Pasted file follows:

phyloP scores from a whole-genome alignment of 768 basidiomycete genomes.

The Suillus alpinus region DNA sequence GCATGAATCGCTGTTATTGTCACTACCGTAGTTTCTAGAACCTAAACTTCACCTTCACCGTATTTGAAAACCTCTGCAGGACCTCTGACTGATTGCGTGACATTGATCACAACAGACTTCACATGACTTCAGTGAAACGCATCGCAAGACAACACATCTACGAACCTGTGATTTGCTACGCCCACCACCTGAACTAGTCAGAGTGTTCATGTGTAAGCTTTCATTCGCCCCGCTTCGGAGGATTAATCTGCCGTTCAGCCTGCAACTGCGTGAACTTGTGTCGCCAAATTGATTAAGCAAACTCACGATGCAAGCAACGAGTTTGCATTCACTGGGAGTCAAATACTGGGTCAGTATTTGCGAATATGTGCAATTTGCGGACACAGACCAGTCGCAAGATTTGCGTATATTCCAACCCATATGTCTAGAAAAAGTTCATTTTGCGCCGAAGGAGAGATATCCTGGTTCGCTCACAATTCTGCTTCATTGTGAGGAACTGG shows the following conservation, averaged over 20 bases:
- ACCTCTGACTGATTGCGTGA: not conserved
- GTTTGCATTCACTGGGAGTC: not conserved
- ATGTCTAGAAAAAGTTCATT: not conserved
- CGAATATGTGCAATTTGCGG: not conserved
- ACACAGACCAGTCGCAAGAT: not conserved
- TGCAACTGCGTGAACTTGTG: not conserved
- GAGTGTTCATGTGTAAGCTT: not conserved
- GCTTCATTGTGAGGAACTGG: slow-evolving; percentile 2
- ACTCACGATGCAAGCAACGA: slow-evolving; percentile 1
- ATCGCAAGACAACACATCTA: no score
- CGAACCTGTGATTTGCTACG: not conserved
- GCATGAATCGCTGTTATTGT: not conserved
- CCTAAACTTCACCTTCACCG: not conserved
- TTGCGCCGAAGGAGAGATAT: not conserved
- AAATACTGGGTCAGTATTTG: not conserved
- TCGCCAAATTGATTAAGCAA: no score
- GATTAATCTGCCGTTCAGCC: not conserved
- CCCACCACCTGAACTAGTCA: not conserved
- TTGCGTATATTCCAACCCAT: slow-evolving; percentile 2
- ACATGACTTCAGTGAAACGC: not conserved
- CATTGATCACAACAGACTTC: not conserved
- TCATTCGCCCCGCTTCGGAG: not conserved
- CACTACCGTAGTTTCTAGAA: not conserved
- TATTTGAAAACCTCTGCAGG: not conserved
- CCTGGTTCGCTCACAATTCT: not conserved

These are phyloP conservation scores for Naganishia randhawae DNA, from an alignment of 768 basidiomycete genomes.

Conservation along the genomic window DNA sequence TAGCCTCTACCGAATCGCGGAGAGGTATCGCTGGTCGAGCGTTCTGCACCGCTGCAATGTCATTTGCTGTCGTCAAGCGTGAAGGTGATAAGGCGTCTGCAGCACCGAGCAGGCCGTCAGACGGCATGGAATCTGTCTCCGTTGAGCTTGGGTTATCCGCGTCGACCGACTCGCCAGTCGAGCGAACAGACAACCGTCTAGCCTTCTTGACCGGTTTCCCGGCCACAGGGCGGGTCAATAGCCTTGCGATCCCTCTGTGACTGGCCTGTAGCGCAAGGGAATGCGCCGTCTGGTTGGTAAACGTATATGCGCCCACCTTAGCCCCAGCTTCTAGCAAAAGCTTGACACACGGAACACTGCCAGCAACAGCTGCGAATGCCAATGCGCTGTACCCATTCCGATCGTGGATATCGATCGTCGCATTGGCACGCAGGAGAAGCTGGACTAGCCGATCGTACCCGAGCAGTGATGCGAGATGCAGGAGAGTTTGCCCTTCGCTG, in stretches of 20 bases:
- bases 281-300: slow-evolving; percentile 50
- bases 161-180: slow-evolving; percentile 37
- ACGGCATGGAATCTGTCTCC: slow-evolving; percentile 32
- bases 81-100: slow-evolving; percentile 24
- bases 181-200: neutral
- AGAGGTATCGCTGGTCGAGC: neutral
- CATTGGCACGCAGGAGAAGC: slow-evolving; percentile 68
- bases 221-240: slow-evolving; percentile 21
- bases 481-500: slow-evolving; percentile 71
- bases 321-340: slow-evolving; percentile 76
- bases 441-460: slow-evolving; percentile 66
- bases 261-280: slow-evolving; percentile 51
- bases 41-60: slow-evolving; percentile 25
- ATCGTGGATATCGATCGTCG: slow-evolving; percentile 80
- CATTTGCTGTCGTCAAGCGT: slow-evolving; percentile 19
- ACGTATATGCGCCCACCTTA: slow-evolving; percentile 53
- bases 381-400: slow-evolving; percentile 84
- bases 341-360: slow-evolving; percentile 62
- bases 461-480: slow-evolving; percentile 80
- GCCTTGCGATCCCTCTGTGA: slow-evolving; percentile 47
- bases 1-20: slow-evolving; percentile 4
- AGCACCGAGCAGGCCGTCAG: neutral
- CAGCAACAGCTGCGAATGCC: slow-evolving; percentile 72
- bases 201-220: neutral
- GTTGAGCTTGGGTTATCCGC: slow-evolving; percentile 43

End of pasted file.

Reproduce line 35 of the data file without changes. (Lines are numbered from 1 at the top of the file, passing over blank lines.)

- AGAGGTATCGCTGGTCGAGC: neutral